Sunday, 29 November 2009

Professor Jerry Morris RIP

It has been assumed since Ancient Greek times that exercise is good for you. Yet until Professor Jerry Morris started to think about it in the late 1940s, there was no real scientific evidence.

Morris conceived the extraordinarily simple idea of studying the health of bus drivers and bus conductors on double-decker buses in London. After all, the drivers spent their day sitting behind the wheel, whereas the conductors were running up and down stairs all day – an average of 750 steps per day.

Lo and behold, he discovered that the drivers had twice as many heart attacks as the conductors.

Morris followed up this study with other grander designs. He discovered for example that postal workers who delivered their mail by foot were significantly healthier than those who drove their routes in vans. But it was the publication of his bus-workers research in the Lancet in 1953 which began the process of transforming attitudes and behaviours worldwide.

He himself was an early jogger, at a time when it was considered eccentric. And well into his 90s he was still swimming, pedalling his exercise bike and walking every day.

He died 28 October 2009 aged 99.

Friday, 27 November 2009

Huddles R Us

Whenever I run an innovation masterclass with a group of managers, I always kick off by asking them what are the things that really work well in their organisations and what problems they are encountering around innovation.

A constant refrain is that their company’s “culture” is not supportive of creativity, innovation and risk-taking, whatever the corporate mission statement (or the CEO) says.

This was a massive problem confronting Archie Norman and Allan Leighton when they took over the running of the major British supermarket chain, Asda. From the beginning they ran creative sessions with their leadership team aimed at finding ways to transform the culture. And among the ideas that they decided to implement was “team huddles”. Everyone. Every day.

These were (and are) opportunities to come together in functional teams for a few minutes at the start of the working day, to discuss what’s working and what’s not, to get fired up for the coming day, to connect personally with colleagues, to be briefed on anything new. Usually these are stand up, not sit down, occasions.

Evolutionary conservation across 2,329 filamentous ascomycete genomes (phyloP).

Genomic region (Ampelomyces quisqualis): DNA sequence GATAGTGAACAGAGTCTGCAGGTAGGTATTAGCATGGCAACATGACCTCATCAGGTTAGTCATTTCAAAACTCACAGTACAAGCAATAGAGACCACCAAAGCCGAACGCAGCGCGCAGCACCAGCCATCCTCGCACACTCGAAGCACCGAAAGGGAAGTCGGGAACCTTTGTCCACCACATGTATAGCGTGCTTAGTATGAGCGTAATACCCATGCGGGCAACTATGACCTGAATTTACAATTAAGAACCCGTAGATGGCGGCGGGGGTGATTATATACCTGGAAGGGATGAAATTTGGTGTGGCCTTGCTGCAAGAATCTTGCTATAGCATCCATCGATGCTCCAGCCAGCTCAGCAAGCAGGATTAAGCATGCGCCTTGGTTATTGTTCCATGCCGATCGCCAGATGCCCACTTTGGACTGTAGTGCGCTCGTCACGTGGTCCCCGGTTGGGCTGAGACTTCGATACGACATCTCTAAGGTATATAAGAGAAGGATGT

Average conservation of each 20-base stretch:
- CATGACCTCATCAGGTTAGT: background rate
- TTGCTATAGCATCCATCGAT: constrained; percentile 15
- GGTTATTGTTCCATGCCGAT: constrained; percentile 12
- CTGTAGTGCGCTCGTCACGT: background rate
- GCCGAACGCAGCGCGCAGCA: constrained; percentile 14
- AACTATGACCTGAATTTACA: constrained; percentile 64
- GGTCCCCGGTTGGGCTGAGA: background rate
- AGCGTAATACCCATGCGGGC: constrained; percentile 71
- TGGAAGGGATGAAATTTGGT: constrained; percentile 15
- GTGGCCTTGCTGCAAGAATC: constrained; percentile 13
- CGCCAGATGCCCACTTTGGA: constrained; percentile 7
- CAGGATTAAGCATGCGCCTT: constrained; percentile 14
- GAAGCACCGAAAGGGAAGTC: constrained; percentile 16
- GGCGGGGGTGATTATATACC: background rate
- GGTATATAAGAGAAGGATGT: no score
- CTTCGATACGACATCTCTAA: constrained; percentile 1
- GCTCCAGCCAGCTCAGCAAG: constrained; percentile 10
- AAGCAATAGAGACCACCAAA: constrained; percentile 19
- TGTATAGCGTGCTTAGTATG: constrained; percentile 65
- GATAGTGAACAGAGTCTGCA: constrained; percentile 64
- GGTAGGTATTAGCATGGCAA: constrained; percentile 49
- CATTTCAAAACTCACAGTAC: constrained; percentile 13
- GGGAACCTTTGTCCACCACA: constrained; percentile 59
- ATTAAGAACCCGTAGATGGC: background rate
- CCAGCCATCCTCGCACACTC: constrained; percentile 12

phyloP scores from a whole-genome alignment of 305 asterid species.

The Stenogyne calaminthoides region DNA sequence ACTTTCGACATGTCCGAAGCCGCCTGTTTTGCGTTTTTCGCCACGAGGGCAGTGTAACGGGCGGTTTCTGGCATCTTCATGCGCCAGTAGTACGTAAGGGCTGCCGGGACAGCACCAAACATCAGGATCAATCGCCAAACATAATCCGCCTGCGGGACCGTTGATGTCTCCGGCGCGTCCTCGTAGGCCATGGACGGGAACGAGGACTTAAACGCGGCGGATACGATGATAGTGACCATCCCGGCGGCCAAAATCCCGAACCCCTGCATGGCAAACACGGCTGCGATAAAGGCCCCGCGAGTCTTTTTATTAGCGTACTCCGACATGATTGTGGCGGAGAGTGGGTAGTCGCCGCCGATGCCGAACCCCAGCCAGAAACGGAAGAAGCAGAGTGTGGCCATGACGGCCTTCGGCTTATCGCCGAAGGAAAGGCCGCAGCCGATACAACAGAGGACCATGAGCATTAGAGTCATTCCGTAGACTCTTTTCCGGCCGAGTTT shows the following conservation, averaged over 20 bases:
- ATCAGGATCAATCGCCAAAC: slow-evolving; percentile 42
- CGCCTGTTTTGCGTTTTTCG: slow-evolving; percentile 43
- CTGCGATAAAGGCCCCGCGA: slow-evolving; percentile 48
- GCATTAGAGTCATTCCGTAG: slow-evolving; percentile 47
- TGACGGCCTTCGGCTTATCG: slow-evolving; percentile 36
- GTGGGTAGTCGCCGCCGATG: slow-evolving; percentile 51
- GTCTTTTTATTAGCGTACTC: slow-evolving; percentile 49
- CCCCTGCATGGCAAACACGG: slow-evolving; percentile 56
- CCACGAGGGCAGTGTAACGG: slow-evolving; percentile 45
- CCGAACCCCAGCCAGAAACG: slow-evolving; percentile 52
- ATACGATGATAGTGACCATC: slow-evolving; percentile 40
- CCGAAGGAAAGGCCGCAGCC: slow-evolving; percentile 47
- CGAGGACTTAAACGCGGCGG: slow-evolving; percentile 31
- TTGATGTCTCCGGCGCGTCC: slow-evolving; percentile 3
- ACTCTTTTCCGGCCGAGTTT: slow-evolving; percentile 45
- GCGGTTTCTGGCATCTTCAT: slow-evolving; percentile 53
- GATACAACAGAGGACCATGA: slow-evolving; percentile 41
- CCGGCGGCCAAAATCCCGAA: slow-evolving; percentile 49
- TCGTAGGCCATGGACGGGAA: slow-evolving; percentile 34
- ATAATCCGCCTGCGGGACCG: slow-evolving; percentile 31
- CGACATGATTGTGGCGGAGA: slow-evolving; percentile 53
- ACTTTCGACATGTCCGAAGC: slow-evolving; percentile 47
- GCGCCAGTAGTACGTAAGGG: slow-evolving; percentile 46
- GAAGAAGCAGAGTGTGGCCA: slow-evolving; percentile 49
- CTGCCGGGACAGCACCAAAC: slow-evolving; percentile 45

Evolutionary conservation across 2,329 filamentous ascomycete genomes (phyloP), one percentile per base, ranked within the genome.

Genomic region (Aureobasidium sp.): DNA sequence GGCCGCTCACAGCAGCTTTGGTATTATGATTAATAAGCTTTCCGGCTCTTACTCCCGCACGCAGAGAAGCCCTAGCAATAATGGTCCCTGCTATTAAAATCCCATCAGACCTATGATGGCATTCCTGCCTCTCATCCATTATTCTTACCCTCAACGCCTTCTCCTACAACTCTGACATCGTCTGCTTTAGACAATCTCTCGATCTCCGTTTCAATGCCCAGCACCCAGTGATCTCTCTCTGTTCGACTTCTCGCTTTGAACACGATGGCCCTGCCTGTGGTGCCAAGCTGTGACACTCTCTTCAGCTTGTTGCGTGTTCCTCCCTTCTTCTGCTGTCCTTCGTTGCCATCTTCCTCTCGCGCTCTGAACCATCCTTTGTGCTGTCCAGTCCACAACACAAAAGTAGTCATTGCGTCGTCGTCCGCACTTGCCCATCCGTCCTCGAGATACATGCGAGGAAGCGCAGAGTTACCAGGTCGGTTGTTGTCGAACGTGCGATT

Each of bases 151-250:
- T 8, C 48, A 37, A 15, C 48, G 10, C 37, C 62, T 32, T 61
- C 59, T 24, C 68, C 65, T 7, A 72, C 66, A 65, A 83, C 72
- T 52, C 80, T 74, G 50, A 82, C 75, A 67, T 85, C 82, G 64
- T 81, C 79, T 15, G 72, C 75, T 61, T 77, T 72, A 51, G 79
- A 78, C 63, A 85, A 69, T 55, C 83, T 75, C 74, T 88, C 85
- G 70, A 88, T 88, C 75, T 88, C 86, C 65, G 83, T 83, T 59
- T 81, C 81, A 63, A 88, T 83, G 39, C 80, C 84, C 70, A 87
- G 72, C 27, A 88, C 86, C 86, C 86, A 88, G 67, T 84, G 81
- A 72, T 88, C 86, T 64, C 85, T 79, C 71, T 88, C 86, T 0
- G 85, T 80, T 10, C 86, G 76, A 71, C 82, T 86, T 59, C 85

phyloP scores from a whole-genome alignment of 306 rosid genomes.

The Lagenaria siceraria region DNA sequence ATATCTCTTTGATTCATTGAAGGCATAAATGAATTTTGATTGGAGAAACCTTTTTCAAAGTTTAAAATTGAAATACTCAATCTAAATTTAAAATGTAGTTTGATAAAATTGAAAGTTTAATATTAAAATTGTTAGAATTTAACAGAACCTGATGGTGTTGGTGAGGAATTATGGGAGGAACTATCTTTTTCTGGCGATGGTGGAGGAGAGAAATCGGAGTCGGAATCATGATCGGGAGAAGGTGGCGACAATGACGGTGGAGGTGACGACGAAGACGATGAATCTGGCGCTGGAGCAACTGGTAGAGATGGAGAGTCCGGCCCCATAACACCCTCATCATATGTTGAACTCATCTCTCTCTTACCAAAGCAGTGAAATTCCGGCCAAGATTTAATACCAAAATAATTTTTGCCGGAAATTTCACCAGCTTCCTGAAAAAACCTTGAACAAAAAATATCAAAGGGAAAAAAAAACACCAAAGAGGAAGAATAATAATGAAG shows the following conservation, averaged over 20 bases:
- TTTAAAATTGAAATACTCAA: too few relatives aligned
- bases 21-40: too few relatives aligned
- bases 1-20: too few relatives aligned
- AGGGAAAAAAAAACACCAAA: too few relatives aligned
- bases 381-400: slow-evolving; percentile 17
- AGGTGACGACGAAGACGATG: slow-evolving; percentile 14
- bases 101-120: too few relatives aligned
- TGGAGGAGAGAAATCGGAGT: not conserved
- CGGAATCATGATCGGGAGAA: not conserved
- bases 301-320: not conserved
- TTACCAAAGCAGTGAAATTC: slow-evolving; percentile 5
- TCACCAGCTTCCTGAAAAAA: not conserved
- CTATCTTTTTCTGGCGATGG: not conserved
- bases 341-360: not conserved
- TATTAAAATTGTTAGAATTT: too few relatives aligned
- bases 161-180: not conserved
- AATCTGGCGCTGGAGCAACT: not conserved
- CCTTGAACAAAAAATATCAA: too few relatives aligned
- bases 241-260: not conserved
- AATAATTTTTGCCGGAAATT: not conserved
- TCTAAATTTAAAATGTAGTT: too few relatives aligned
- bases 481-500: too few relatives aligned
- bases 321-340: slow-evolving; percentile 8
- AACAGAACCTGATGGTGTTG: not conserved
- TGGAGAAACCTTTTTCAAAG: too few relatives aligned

Of course, like so many innovations of this kind, the practice evolved in the USA, initially in sports teams, then in many American businesses. It’s also used a great deal in Japan. But it was (and is) quite unusual in major European organisations.

In the UK, huddles are fairly common nowadays in newer, smaller firms, in hi-tech and communications, but the idea that it should be applied in a vast business like Asda, with its 170,000 employees, was totally radical.

Together with a handful of other important organisational and cultural changes, Allan and Archie turned around a vast and previously sinking ship, so that it became (and remains) one of the great success stories of British business, and was voted “Best Employer” in the annual Sunday Times survey.

Do you have huddles? What’s your experience of them?

Wednesday, 25 November 2009

Me and My Shadow

Even today, with the benefit of psychological profiling tools like Myers-Briggs, I notice that so often managers hire people in their own image. This can be comfortable, but it’s unlikely to be very potent in terms of innovation or leadership.

In my own case, I noticed quite early on that the partnership I had with Jennifer Laing at Saatchi and Saatchi was extraordinarily effective. Yet in personality type we were quite different. Somehow or other her strengths mirrored my weaknesses and vice-versa. Everything we touched turned to business.

And I’ve been lucky enough to have had a number of these symbiotic relationships later in my “career” – with Max Gosling at Lintas, with David Walker at Synectics, and now with Alison Duffy at Per Diem. In each case these partnerships have been associated with periods of major innovation and of sustained business success.

Of course, there is a great elephant trap involved in this. As polarised personalities it’s quite likely that you’ll not appreciate each other, maybe even disliking each other. So unless there is genuine mutual admiration, a real appreciation of the value of the other, and a shared sense of direction, success is unlikely to follow.

Knowing which is me and which is shadow in any given situation can be tricky. Flexibility as to who leads and who follows can be a moment by moment thing.